New iMac and Camcorder question

Posted:
in Future Apple Hardware edited January 2014
I'm new so please excuse if this is a stupid question!



I have an iMac G5 (powerpc one, pre isight - ie old!).

I want to get a reasonably good camcorder with HiDef

The instructions for the camcorder I've chosen say it works only with the intel macs so I am considering a new iMac.



A few questions I hoped people might help with;



My ambitions as a director are limited. I want to use imovie to cut out the bits where someone walks in front of the camera and piece together the good bits but not a lot more. Is it worth upgrading video card in the iMac or going for the top end models for this basic stuff?



Also concensus seems to be there may be some tweaking of the iMac in the next few weeks but the real change might be significantly superior processors some time maybe in the first part of next year. If I wanted to wait for that is there a way of taking the files off the camcorder memory stick and storing them even though my current iMac cant recognise them? That way I could keep the raw footage and edit it next year ( I wouldnt mind paying for a portable storage device to do this if such a thing exists?)

Comments

  • Reply 1 of 7
    iMovie on a G5 works just fine.

    As for camera compatibility... how is the video stored?... If it uses a memory card, then any number of USB readers will allow you to get the video from the card to your G5. Then you import it to iMovie and have at it!

    If it's tape-based, most camera's will download directly to iMovie through the FireWire or USB port... there ARE a few that are not recognized though.

    Camera Brand? Interface method? media type?



    Odds are that you'll be able to do this on your G5 though with your current camera.
  • Reply 2 of 7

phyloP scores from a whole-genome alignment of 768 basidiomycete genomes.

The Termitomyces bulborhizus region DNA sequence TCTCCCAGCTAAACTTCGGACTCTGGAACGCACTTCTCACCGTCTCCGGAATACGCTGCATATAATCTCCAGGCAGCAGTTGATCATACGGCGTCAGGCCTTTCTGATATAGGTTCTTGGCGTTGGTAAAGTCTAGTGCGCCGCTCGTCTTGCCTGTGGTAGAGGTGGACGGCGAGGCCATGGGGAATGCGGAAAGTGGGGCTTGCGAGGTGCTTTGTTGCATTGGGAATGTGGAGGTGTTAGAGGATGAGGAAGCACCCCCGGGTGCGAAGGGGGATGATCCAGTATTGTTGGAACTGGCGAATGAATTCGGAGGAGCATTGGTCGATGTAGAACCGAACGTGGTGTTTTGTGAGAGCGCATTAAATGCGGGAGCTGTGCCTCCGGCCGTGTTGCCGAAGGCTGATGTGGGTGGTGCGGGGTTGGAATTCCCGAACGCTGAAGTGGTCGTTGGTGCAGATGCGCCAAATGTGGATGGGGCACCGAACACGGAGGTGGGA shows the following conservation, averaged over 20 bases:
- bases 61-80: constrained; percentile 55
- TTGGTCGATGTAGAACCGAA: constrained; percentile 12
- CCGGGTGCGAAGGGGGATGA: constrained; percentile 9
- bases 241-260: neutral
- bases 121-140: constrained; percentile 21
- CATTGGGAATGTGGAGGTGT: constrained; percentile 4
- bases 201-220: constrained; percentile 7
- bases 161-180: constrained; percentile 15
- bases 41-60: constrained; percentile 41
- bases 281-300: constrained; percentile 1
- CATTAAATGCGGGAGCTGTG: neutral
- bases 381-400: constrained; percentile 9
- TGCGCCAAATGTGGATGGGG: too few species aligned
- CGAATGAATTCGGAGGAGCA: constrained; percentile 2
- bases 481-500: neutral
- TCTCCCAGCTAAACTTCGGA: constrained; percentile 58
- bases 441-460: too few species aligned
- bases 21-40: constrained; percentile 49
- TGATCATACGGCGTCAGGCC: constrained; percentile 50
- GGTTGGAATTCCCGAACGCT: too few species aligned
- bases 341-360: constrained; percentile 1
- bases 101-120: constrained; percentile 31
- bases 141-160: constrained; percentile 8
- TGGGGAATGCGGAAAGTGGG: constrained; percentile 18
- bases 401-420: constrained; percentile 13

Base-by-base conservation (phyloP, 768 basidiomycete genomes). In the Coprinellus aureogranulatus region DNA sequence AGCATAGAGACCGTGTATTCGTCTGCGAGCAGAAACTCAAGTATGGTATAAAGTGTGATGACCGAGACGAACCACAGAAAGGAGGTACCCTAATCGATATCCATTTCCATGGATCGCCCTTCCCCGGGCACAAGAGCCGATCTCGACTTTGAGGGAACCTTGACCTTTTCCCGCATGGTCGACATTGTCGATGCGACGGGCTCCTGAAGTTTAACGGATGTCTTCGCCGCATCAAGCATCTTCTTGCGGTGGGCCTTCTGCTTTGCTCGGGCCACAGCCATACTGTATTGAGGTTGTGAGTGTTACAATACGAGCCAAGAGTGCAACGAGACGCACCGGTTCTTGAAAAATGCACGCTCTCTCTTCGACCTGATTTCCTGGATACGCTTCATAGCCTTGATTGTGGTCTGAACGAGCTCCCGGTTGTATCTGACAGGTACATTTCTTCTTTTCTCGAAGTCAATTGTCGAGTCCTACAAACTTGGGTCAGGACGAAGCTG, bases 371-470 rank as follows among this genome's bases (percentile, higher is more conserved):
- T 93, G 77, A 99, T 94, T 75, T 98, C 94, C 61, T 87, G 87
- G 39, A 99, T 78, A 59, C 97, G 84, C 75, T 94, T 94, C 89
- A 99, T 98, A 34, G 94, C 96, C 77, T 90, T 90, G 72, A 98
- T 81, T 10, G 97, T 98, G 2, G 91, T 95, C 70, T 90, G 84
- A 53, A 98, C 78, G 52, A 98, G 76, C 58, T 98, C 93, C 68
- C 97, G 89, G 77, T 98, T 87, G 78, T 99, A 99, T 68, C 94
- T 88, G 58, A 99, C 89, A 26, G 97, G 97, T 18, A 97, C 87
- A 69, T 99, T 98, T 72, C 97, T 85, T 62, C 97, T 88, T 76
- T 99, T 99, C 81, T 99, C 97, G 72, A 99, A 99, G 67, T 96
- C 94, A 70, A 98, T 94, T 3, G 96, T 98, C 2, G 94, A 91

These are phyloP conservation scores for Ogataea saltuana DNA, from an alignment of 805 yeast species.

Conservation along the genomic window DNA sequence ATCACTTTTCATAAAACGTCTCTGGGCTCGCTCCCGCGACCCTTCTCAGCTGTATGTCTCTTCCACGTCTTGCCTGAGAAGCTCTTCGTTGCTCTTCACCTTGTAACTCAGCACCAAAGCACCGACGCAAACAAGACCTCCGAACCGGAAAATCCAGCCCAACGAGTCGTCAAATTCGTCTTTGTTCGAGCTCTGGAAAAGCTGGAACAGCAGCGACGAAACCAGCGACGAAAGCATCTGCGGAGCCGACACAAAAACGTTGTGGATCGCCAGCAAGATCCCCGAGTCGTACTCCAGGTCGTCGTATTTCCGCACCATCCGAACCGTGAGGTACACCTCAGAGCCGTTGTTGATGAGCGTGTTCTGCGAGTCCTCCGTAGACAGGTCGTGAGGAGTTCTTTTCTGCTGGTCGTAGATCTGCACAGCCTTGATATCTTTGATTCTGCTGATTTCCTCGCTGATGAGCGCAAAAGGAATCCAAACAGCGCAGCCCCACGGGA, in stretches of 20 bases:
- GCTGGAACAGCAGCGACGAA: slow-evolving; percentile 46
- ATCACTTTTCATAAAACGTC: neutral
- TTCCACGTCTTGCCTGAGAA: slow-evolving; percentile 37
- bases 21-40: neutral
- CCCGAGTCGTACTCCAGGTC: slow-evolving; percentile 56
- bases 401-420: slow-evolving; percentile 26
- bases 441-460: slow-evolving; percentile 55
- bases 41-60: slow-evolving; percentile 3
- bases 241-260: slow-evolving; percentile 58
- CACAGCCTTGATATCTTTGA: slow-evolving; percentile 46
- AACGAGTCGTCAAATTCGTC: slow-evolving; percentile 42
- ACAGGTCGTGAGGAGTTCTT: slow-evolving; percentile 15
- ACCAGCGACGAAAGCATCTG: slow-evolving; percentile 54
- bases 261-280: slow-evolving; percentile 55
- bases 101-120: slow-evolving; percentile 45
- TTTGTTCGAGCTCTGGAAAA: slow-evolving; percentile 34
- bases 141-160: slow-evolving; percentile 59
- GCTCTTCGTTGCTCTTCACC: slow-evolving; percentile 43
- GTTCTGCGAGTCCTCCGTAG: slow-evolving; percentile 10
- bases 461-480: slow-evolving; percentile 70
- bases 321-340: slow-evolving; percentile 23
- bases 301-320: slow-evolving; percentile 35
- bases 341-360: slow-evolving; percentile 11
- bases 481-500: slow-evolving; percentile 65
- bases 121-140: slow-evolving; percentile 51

addaboxaddabox Posts: 12,660member
    If a given camcorder is specifying an Intel Mac, it's probably using AVCHD, which the venerable G5 can't handle.



    As far as Intel iMacs are concerned, the base model running iMovie 09 will handle AVCHD just fine. The best thing you could do for performance is add ram, so the $300 jump from the base model (which gets you an additional 2GB of ram, a 24" screen and an extra 300GB of HD) might be worth it, to you.



    FYI, here is a list of iMovie 09 supported cameras.
  • Reply 3 of 7
    Sorry. it is a sony HDR-TG3, which is AVCHD format and memory stick pro duo storage.



    I've tried one with the G5 and while it will download still shots to iphoto, it will not even show the AVCHD files to drag them across, nevermind automatically download them in imovies (I tried this with a USB lead to the camera)



    Would using the memory stick in a card reader potentially produce any different result? If not is it possible to take something direct from a memory stick to an external hard disk without going through the computer?
  • Reply 4 of 7
    Quote:
    Originally Posted by NeillH View Post


    ...Would using the memory stick in a card reader potentially produce any different result? ...



    Possibly, yes... I'd try that route.

    It's possible, that your computer doesn't posses the drivers needed to "see" everything on the camera when it's plugged in. But you might be able to see the data through a "standard" card-reader.

    Whether or not your software can interpret AVCHD, i don't know. (My cheapo vidcam works exactly that way... can't read through the USB cable, but I can remove the SD card and read it via a Belkin multi-card reader... but outputs generic .mp4 files)